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How to Manage Secure Direct Messages, Patient Portal Inboxes

Clinicians are developing workarounds to manage patient portal inboxes as secure direct message guidelines remain elusive for patients.

Secure direct messaging and patient portal communication has been a boon for patient-provider relationships, but have forced many clinicians to develop a web of workflow fail-safes to help them managing busy inboxes, according to a new report published in JAMA Network Open.

The secure direct messaging function, a stalwart on patient portals, has helped patient-provider relationships blossom, giving patients the ability to contact their providers outside the clinic walls. Using patient portal messages, patients can see easier access to care, may get answers to medical questions without having to make the trek to the clinic, and can obtain refills to prescriptions, experts say.

But there have been some observed downsides the technology, according to the report authors, who hailed from the Permanente Medical Group, which includes Kaiser Permanente.

“The growth of electronic health record use may be causing unintended effects on clinical practice and physician well-being,” the research team wrote.

“In some practices, physicians spend more than half their time on computer activities, with high electronic message volumes associated with burnout symptoms. The trend toward secure portal messaging has created a need for new skills in primary care practice, and traditional medical training has not fully prepared today’s physicians with these skills.”

A set of 24 qualitative interviews conducted with primary care providers and department chiefs, all with an average 16 years of professional medical experience, confirmed that fact. Patient portal secure messages can cause some stress on providers, and providers are developing new workflows to get around that stress.

Specifically, the interviewees reported a positive impact on patient-provider relationships at the hands of patient portal messaging. However, they also said increased use of secure direct messaging technology has changed the expectations patients have for those relationships.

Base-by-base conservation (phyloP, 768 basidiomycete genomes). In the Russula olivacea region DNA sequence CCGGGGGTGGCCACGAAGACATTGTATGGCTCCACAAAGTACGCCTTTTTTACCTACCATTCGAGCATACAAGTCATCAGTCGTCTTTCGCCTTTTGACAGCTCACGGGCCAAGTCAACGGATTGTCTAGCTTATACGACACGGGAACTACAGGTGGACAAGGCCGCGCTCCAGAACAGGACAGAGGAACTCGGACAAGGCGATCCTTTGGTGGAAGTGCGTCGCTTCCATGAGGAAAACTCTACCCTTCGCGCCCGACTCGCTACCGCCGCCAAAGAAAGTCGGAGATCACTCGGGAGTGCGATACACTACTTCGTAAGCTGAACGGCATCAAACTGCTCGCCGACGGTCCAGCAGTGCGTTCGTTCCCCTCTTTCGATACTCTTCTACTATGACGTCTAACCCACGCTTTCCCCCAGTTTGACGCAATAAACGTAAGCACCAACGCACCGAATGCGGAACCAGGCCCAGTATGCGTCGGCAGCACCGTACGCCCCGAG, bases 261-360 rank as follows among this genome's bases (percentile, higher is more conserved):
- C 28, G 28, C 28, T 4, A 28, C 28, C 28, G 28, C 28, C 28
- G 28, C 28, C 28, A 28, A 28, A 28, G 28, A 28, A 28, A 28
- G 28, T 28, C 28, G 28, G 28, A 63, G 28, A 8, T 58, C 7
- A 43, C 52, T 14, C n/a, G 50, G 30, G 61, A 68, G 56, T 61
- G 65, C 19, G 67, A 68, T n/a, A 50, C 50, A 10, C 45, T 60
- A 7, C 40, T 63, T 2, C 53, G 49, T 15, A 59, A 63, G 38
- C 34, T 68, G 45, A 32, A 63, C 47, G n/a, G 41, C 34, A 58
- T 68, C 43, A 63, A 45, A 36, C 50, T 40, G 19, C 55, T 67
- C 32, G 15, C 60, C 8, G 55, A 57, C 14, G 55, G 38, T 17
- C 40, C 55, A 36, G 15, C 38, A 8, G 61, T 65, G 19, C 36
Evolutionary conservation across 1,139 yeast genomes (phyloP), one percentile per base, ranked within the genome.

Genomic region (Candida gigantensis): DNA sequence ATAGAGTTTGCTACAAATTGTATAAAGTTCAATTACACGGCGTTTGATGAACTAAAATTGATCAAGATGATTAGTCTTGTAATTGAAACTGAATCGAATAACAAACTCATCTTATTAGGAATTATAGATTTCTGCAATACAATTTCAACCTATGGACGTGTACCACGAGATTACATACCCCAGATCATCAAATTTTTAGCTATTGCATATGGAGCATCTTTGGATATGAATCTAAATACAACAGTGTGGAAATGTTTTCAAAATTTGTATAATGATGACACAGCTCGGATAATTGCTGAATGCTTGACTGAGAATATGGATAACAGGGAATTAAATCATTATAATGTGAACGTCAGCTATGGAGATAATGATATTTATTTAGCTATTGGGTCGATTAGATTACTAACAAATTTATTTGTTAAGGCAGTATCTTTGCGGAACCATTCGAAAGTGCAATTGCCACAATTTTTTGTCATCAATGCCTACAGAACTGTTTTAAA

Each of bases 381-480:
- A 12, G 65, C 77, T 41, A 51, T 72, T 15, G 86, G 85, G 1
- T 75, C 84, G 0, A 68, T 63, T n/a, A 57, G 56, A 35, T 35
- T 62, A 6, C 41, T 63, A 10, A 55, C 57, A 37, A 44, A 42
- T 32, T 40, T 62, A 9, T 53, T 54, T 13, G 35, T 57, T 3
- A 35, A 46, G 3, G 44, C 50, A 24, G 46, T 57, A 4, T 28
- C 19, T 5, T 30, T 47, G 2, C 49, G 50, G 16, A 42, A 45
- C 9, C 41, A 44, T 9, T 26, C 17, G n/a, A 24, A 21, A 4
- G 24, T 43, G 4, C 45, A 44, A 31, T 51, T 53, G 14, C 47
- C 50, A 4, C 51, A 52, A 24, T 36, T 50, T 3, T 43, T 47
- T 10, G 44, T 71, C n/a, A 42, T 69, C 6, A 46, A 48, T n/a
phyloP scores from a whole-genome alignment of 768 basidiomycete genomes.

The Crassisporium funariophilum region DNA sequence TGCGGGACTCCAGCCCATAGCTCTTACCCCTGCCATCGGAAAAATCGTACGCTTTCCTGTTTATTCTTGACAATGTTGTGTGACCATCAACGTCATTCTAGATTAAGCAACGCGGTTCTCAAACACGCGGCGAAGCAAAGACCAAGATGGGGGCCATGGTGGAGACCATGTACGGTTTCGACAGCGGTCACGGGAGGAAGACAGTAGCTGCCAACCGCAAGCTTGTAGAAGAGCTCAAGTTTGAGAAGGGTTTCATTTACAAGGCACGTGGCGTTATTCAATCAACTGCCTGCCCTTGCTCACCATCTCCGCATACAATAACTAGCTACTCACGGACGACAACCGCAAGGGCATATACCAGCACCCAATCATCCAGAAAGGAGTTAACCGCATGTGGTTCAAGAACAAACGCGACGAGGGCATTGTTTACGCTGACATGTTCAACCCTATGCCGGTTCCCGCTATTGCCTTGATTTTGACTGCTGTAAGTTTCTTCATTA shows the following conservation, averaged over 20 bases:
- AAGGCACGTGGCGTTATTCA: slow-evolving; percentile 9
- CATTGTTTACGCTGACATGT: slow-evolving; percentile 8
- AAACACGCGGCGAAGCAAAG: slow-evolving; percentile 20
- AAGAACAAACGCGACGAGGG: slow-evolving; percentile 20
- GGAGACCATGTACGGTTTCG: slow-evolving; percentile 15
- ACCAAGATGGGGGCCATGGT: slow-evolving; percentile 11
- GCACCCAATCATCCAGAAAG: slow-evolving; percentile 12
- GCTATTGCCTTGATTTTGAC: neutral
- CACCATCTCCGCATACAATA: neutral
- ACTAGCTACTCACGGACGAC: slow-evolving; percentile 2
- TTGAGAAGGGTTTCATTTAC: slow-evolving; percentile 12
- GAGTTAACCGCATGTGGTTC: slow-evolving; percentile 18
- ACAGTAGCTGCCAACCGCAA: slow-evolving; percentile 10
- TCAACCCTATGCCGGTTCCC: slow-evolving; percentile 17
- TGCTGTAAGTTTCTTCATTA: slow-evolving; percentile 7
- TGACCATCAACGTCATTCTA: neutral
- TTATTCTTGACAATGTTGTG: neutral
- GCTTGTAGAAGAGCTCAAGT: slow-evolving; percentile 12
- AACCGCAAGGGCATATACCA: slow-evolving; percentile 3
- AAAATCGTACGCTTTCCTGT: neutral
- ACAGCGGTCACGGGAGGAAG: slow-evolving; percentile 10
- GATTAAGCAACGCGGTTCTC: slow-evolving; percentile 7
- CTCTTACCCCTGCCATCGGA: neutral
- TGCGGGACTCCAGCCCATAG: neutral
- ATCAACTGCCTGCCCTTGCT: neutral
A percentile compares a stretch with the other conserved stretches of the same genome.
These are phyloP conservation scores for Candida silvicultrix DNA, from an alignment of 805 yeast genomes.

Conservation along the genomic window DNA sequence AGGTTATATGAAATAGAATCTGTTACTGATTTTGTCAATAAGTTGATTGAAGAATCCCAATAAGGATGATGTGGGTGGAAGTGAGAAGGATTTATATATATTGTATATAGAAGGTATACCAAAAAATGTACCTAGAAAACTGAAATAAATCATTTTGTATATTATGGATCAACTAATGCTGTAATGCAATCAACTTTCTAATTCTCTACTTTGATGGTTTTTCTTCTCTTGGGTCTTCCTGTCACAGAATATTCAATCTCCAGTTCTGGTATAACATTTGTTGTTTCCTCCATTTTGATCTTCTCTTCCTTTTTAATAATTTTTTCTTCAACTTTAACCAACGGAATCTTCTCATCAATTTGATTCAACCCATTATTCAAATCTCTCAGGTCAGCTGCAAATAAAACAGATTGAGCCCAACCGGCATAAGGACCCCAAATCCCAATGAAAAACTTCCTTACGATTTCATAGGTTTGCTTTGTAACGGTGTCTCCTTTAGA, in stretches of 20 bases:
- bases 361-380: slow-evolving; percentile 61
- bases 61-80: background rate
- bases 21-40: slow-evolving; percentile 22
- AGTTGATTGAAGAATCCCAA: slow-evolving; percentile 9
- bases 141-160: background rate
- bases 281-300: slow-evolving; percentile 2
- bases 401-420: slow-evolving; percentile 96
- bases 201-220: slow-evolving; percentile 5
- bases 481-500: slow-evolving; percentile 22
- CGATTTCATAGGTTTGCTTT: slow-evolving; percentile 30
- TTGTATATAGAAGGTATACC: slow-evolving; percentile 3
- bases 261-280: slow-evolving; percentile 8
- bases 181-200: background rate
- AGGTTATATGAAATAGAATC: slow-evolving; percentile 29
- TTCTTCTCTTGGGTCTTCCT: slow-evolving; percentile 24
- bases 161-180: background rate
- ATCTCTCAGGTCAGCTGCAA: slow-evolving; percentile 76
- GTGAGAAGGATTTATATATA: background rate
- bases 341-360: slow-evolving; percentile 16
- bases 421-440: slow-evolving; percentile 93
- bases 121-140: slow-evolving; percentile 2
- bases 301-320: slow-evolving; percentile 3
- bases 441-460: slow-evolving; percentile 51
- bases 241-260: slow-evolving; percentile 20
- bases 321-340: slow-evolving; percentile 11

Providers find that patients want faster response to patient portal messages, a timeline many providers said creates added pressure on their already stressful jobs.

Individual primary care providers have developed their own workflows for alleviating some of that stress, including multitasking during the workday between responding to messages and other documenting or clinical duties. Primary care providers also said they’ll answer messages at home or enlist the help of medical assistants to respond to some messages.

Department chiefs, who are in charge of teams of providers, have enlisted some of their own overarching strategies. Commonly cited tactics include reserving clinic time for inbox management, creating a system for inbox coverage when a clinician is on vacation or otherwise out of the office, physician peer training, and team-based care that tackles inbox management.

These strategies suggest a need for better inbox management and patient-provider communication training, the researchers pointed out.

“Our findings suggest that PCPs are continually investing time in learning new skills and helping their patients, MAs, and themselves learn to use electronic messaging effectively and efficiently,” they wrote. “This suggests that structured programs to facilitate the transfer of technological and communication skills among physicians may help new PCPs more quickly become adept at inbox management.”

Of course, these structured programs need nuance, the researchers wrote. What is an effective strategy for one provider may not be for another.

“No single strategy emerged as the dominant solution to inbox management in this study. Individual PCPs reported diverse approaches,” the researchers noted. “For example, some delegated as much as possible to their MAs, whereas others felt unable to do this.”

This poses a difficult balance to strike, the researchers acknowledged. Organizational policies and training for patient-provider communication need to take into account unique provider needs and preferences while also ensuring for a consistent, positive patient experience, they said. Future studies should look into the effectiveness of individuals inbox management and patient-provider communication strategies.

Other experts have touted their own strategies for managing hectic patient portal inboxes. Foremost, medical professionals advise clinicians to set clear expectations with their patients regarding patient portal response times and depth of response. They also recommend providers be upfront with patients about who may be answering the message – whether it will be the provider or a medical assistant.

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